Your Name: A Rhetorical Analysis

This was my final project for the course WRIT109F, and I wanted to publish it on my site because it’s about a topic that genuinely interests me.

The Japanese animated film Your Name, directed by Makoto Shinkai, was released in Japan in 2016, eventually reaching USA audiences almost an entire year later in April 2017. I fondly recall watching the film as a high-schooler and being blown away despite what appeared to be a fairly cliche premise on the outset. And I wasn’t alone either. The film went on to be the highest grossing film in Japan of the year, the highest grossing animation of the year elsewhere, and won an accolade of awards to top it off. So how did it do it? Despite the film’s not-so-novel premise, I would posit that the refined production quality, surprisingly intricate plotline, and careful curation of thematic elements culminated in an animated masterpiece. More specifically, a masterpiece that captivated audiences at large by calling upon viewers to place themselves in the film.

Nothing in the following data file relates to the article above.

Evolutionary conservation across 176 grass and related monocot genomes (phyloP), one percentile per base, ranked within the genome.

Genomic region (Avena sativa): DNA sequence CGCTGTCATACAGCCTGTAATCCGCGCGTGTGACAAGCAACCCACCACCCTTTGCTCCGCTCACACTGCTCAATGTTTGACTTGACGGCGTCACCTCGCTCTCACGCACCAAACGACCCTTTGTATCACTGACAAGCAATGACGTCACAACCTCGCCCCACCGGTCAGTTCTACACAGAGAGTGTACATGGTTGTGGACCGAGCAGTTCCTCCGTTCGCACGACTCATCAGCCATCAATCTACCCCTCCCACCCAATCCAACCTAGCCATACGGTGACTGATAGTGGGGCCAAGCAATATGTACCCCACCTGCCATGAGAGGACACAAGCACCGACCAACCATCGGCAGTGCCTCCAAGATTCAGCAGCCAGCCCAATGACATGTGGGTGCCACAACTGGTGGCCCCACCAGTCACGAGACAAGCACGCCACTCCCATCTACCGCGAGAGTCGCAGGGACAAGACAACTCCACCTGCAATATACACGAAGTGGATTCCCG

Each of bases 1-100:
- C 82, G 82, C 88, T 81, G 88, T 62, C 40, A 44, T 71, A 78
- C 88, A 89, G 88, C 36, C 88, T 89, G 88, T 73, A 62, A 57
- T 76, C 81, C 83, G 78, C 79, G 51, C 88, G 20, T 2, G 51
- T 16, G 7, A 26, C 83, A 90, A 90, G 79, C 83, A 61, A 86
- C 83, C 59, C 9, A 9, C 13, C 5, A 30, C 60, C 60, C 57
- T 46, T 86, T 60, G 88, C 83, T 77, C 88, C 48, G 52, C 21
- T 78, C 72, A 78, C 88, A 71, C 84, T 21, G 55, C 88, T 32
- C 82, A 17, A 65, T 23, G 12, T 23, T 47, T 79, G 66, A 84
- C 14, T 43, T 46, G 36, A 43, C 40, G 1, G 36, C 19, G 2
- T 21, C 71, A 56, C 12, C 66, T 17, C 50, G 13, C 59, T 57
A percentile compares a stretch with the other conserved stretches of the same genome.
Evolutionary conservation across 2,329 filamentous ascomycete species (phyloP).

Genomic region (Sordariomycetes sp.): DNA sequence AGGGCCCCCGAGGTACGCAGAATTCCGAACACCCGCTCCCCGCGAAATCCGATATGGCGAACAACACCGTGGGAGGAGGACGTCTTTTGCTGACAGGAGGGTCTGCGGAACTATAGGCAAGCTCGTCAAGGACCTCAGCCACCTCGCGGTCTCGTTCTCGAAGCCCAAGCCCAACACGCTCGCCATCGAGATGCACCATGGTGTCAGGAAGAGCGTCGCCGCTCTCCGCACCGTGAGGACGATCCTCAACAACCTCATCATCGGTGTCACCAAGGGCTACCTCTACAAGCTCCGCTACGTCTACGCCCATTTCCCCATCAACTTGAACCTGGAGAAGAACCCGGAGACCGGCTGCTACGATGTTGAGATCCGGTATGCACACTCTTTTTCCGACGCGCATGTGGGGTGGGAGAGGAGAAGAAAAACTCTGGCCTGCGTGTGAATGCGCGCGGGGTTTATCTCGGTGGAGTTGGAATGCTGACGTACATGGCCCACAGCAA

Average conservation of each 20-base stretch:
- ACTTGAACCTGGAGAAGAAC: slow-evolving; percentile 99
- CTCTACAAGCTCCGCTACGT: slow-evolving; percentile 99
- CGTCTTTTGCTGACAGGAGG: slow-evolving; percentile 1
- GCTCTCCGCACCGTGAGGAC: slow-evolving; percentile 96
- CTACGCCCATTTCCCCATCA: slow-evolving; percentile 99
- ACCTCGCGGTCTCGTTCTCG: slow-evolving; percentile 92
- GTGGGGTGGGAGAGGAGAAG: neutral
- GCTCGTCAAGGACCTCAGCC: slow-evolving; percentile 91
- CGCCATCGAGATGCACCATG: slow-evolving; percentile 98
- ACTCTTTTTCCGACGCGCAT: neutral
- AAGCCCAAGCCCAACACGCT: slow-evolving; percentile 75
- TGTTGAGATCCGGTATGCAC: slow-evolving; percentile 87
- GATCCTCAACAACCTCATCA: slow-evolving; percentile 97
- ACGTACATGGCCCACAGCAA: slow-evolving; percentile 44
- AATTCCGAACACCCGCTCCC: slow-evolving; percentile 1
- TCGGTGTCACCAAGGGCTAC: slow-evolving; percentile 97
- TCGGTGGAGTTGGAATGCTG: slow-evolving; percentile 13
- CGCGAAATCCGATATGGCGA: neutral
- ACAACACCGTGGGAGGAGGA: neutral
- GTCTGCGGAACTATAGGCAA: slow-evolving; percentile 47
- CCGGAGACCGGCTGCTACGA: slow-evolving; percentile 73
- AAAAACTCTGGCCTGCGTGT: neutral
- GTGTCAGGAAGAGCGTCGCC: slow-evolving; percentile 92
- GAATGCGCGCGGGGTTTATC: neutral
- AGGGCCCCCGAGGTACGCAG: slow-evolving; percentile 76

Fig. 1: Taki (right) and Mitsuha (left)

Suffice it to say you should go watch Your Name if you haven’t already. But if you don’t have the time, then here’s the Sparknotes. It’s about two high school students named Taki and Mitsuha who are from the urban city (Tokyo) and the rural countryside (a small village called Itomori) respectively. They find themselves body-swapping sporadically and, by literally being placed in each other’s shoes, they develop a romantic bond. While this is not a particularly novel premise, here’s the twist: They suddenly stop body-swapping, motivating Taki to go searching for her. He finds that she actually died three years ago in a comet that destroyed her hometown, Itomori. Taki then must travel back in time and, with Mitsuha’s help, evacuate Itomori before the comet strikes. They’re successful, but they lose their memory of one another when Taki returns a red string (the one pictured above) that Mitsuha gave to him in the past before he knew her.